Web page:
Prostitutes in the Spanish tourist island Ibiza have formed a sex workers’ cooperative to pay taxes and gain social security benefits — the first such group legally registered in Spain, they say.
Eleven women registered with local authorities as working members of the Sealeer Cooperative providing sexual services, said their spokeswoman, Maria Jose Lopez.
“We are pioneers,” she told AFP. “We are the first cooperative in Spain that can give legal cover to the girls.”
The 11 active sex workers who registered in November are women in their 20s and 30s from Spain, Italy and “the East”, she said, declining to elaborate.
The group is applying to register 40 more women as members.
A 42-year-old local housewife, Lopez is not a sex worker herself but registered as a member of Sealeer to act as a voluntary representative for the women, who refuse to speak to reporters.
Like any workers’ cooperative, Sealeer members declare their income and pay taxes, which entitles them to public healthcare, a pension and other benefits.
A parliamentary report on prostitution in 2007 said Spaniards spent 50 million euros ($68 million) a day on prostitutes, of which it estimated there were 400,000 working in the country — the latest such figures available.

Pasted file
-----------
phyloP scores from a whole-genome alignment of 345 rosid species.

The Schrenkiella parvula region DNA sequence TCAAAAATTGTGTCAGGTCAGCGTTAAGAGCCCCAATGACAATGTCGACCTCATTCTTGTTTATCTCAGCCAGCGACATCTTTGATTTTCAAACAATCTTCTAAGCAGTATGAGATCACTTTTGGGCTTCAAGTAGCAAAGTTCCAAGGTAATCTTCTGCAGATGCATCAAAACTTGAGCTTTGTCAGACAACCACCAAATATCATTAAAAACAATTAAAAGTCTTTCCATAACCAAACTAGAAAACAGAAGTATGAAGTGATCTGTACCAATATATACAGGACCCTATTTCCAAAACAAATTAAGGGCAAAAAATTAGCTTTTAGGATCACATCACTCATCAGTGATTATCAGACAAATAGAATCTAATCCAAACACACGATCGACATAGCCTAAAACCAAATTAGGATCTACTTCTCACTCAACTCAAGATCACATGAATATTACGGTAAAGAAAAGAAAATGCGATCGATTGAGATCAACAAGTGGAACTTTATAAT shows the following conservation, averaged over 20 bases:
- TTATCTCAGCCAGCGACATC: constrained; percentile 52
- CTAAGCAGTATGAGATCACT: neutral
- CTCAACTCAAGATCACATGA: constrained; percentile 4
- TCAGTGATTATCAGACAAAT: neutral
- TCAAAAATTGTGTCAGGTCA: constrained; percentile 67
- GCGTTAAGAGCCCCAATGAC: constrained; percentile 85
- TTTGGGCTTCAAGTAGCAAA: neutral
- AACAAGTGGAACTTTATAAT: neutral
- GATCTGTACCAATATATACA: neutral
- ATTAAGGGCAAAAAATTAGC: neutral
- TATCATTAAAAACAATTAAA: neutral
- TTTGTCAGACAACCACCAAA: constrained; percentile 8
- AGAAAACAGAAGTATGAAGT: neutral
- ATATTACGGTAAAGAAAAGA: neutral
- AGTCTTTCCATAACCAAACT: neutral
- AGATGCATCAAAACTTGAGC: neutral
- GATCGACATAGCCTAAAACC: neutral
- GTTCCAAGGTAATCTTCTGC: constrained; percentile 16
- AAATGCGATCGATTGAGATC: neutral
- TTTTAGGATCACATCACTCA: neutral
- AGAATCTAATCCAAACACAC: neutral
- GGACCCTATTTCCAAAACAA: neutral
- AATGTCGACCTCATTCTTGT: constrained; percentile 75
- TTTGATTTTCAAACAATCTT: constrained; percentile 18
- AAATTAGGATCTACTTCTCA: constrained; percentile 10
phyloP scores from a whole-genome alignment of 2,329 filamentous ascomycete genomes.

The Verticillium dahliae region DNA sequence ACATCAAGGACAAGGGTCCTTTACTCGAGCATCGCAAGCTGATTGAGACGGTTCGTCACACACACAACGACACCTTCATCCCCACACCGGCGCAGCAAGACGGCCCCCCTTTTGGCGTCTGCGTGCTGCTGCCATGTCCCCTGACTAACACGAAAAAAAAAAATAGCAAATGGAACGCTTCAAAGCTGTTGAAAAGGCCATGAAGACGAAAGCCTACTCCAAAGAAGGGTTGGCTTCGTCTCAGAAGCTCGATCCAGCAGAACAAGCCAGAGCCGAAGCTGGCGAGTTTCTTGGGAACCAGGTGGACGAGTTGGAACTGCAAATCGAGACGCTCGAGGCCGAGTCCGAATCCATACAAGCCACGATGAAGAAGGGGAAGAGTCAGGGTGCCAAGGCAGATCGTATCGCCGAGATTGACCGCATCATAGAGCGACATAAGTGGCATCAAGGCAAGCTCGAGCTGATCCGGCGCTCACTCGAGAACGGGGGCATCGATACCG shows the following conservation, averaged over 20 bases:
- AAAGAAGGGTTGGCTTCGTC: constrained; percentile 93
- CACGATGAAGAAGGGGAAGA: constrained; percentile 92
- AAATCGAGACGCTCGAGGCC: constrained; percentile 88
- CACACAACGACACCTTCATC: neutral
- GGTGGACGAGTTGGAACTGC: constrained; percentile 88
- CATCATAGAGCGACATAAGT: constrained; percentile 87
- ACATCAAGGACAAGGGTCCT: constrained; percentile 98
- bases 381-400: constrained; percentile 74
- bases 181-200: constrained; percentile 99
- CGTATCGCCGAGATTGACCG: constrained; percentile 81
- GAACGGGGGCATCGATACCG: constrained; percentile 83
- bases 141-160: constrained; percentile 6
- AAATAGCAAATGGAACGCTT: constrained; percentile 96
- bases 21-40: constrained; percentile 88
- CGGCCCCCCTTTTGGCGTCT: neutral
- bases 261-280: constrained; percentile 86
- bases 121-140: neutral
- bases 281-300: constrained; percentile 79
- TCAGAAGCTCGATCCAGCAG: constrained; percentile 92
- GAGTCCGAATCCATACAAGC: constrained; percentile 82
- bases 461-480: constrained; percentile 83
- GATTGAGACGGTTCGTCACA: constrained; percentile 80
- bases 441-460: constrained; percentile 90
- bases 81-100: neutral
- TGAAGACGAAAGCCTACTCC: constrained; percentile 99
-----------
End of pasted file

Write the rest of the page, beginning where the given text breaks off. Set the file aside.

In Ibiza, whose sweltering beaches draw millions of foreign tourists every year, “prostitution moves a huge amount of money in summer”, in hostess bars and in private apartments, Lopez said.
“Just as they regulate the hotels and restaurants to make sure all the workers are registered, they should also see that the girls are comfortable and legalised.”
Prostitution is neither illegal nor regulated nationwide in Spain but the government in November unveiled a new civil security bill that would fine people for picking up prostitutes near schools.
Authorities in Barcelona have introduced fines for picking up prostitutes in the street and Madrid is planning to do the same.
The cooperative “is a way to give the women independence from the gangs of pimps, for women who choose to exercise this profession”, said Gloria Poyatos, a former employment lawyer who advised the prostitutes in Ibiza.
“I think that something is changing. A debate in society is beginning on whether or not to regulate prostitution,” said Poyatos, who is now a judge in the Canary Islands.
Prostitutes can register as workers in Belgium, Denmark, Germany and the Netherlands and in some cases claim social benefits.
Despite prostitution being tolerated in practice in Spain, the issue is divisive.
“In this case we are talking about a minority of prostitutes with supposed liberty, but in reality in most cases they do not have real freedom to choose,” said Ignacio Arsuaga, the president of HazteOir, a conservative pressure group, in an email to AFP.
“Regulating prostitution is harmful for victims who are exploited, for sexual slaves.”